On July 12 2017 Iceberg A68, a slab of ice 5,800 km in area and weighing more than 1 trillion tonnes, calved from Larsen C. (project Midas 7/19/17) A year later, where is A68:
As can be seen in the satellite image animation, over the last year A-68 has not drifted far because of dense sea-ice cover in the Weddell Sea.
The iceberg has been pushed around by ocean currents, tides and winds, and its northern end has repeatedly been grounded in shallower water near Bawden Ice Rise. These groundings led eventually to further pieces of the iceberg being shattered off in May 2018.
The screen shot here is at the end of their image animation. Go to the report by MIDAS, Iceberg A68 one year on by Adrian Luckman, Martin O’Leary and Project MIDAS (7/9/18), and see the animation. Last post from sustainabiltiymath on Larsen C: Larsen C Update 7/5/17.
The article in the Conversation, Why is suicide on the rise in the US – but falling in most of Europe? by
However, suicide rates in other developed nations have generally fallen. According to the World Health Organization, suicide rates fell in 12 of 13 Western European between 2000 and 2012. Generally, this drop was 20 percent or more. For example, in Austria the suicide rate dropped from 16.4 to 11.5, or a decline of 29.7 percent.
The obvious question is why?
There has been little systematic research explaining the rise in American suicide compared to declining European rates. In my view as a researcher who studies the social risk of suicide, two social factors have contributed: the weakening of the social safety net and increasing income inequality.
The article has two more charts showing that the U.S. is low on Social Welfare Expenditures as a percent of GDP and is high on inequality. In all instances the data is available for download and there are links to the original sources.
The Washington Post article, Red-hot planet: All-time heat records have been set all over the world during the past week by Jason Samenow (7/5/18), provides a nice overview of the record setting heat during this past week (map posted here copied from the article). In North America:
Montreal recorded its highest temperature in recorded history, dating back 147 years, of 97.9 degrees (36.6 Celsius) on July 2. The city also posted its most extreme midnight combination of heat and humidity.
Ottawa posted its most extreme combination of heat and humidity on July 1.
Excessive heat torched the British Isles late last week. The stifling heat caused roads and roofs to buckle, the Weather Channel reported, and resulted in multiple all-time record highs:
In the Middle East:
As we reported, Quriyat, Oman, posted the world’s hottest low temperature ever recorded on June 28: 109 degrees (42.6 Celsius).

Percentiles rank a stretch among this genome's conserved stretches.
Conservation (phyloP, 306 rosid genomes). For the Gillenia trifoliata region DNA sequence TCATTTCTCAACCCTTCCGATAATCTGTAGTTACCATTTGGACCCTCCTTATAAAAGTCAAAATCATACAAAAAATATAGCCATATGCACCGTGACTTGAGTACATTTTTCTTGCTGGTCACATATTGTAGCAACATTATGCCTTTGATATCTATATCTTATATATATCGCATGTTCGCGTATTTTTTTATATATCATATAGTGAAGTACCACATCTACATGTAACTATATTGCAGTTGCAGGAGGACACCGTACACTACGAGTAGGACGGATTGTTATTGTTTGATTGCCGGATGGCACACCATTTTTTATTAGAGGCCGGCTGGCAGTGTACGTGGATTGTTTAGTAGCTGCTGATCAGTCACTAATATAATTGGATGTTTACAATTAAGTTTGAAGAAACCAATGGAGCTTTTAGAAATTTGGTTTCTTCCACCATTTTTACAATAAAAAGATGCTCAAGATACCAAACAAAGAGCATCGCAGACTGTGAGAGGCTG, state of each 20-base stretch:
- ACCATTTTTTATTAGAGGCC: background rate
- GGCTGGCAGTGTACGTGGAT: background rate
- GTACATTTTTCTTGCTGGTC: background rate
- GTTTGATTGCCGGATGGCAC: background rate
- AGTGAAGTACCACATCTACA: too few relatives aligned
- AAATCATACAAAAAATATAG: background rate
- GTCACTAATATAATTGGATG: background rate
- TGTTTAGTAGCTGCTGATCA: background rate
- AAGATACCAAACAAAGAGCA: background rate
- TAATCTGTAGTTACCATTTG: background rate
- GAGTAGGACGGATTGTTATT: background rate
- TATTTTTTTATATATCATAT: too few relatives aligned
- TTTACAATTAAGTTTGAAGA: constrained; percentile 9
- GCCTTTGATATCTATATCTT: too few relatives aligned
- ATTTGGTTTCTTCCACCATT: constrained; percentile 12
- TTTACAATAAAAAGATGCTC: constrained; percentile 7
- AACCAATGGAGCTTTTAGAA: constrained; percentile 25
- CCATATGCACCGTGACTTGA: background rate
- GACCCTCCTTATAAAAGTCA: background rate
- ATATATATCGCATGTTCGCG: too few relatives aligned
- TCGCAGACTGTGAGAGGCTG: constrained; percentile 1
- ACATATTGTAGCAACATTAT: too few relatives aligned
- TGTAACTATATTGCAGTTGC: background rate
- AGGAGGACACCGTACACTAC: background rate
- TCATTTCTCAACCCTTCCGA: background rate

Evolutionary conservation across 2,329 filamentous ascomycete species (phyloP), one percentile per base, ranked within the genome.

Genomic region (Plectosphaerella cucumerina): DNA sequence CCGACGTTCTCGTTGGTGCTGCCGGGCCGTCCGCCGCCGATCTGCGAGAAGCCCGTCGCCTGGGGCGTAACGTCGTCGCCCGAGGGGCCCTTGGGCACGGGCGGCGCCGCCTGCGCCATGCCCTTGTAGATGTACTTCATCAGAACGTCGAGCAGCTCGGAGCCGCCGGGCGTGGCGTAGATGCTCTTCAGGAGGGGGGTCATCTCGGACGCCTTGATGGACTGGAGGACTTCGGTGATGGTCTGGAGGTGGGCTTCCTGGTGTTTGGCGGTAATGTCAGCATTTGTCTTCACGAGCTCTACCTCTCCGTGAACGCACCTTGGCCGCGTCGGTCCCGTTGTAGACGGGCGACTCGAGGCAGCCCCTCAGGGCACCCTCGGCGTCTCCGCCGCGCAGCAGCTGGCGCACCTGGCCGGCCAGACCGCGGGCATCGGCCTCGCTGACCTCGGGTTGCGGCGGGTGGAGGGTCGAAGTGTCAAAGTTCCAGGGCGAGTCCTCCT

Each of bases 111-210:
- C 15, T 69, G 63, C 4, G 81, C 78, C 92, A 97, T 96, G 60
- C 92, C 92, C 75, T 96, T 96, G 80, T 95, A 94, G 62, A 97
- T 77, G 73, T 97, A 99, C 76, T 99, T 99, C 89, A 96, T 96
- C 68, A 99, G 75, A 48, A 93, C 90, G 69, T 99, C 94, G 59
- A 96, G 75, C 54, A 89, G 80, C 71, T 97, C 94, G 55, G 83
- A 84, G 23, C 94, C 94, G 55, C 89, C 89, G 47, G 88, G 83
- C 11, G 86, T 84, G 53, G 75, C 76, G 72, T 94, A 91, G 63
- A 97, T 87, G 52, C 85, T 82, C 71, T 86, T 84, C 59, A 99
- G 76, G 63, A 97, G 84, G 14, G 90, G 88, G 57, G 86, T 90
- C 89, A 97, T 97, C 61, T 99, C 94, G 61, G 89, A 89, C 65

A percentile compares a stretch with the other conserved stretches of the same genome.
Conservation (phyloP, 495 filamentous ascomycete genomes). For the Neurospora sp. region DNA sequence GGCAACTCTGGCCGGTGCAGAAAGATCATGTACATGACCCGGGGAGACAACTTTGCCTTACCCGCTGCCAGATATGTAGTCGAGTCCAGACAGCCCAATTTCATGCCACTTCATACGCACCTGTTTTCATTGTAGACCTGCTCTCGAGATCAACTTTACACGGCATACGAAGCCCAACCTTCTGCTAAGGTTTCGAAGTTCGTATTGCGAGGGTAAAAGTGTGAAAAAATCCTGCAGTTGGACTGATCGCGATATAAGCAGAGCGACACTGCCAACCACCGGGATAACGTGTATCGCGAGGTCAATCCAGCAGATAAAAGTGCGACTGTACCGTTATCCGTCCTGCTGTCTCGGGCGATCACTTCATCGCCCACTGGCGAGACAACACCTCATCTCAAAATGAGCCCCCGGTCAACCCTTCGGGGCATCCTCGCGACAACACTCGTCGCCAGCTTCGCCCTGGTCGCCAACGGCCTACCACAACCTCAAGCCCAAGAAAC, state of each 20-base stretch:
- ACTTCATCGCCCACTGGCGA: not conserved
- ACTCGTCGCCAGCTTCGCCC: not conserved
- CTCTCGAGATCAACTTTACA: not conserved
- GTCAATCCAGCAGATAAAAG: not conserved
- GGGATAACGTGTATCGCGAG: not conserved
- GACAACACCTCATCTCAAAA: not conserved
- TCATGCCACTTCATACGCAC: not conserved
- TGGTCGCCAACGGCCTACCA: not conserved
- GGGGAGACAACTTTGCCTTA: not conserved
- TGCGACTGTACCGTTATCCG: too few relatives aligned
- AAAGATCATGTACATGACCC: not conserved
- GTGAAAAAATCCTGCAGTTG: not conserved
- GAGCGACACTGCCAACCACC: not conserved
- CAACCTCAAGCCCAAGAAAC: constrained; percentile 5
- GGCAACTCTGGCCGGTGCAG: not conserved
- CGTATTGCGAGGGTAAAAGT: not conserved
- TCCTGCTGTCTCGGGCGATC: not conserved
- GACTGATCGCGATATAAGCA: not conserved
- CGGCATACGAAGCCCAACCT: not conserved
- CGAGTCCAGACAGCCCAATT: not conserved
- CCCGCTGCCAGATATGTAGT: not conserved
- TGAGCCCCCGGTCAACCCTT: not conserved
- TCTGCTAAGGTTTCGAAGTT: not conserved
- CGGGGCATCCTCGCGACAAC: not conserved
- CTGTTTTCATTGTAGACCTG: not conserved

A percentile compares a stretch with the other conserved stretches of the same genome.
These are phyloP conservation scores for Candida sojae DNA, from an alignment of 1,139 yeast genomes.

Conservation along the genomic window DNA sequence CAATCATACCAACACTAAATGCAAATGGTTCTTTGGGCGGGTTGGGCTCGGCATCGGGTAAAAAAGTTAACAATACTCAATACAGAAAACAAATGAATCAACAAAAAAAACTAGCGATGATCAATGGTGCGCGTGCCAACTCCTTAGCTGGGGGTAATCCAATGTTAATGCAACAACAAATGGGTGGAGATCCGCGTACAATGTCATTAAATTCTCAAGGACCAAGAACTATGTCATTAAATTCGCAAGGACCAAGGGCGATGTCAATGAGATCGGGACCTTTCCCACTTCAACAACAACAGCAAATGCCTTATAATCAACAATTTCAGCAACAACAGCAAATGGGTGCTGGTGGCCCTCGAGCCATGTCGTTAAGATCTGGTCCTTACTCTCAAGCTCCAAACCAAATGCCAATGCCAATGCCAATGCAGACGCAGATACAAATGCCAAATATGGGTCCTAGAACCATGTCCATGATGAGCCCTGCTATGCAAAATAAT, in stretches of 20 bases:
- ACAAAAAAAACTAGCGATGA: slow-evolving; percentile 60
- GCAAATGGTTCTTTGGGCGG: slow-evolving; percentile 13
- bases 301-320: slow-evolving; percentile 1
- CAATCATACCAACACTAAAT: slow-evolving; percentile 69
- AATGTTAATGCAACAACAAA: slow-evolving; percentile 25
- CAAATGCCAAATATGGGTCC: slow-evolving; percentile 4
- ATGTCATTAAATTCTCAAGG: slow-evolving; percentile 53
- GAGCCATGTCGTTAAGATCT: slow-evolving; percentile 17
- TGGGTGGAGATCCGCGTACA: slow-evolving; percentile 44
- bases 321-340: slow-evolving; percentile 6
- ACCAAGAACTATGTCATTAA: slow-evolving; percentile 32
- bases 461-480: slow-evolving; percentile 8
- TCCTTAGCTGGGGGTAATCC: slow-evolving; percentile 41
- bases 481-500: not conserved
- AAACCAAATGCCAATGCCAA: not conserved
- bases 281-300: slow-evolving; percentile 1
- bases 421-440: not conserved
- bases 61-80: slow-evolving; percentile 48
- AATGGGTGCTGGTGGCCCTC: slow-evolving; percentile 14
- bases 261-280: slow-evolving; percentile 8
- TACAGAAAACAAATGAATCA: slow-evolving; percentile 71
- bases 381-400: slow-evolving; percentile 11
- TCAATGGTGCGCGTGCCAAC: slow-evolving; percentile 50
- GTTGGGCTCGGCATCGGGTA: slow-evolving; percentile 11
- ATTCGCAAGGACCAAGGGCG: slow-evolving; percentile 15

Maps of temperature anomalies can be created for various time periods from NASA’s GISS Surface Temperature Analysis page. June isn’t available yet but it will be before long. Monthly Global Climate reports are available from NOAA. June isn’t available yet, but here are two highlight from May:
The contiguous U.S. May 2018 temperature was 2.89°C (5.2°F) above the 20th century average and the highest May temperature since national records began in 1895. This value exceeds the previous record set in 1934 by +0.4°C (+0.7°F).
Europe had its warmest May since continental records began in 1910 at +2.76°C (4.97°F), surpassing the previous record set in 2003 by +0.92°C (+1.66°F). May 2018 marks the first time in May that the continental temperature departure from average is 2.0°C (3.6°F) or higher.
The Pew Research Center’s article Distinguishing Between Factual and Opinion Statements in the News by Amy Mitchell, Jeffrey Gottfried, Michael Barthel, and Nami Sumida (6/18/18) addresses this question and more.
A new Pew Research Center survey of 5,035 U.S. adults examines a basic step in that process: whether members of the public can recognize news as factual – something that’s capable of being proved or disproved by objective evidence – or as an opinion that reflects the beliefs and values of whoever expressed it.
We will focus on section 4 Americans overwhelmingly see statements they think are factual as accurate, mostly disagree with factual statements they incorrectly label as opinions. Odds are that a person who identifies a factual statement as opinion will also disagree with the statement (see table copied here). For example, 41% of those surveyed said that Spending on Social Security, Medicare, and Medicaid make up the largest portion of the U.S. federal budget was an opinion and of those 82% disagreed with the statement.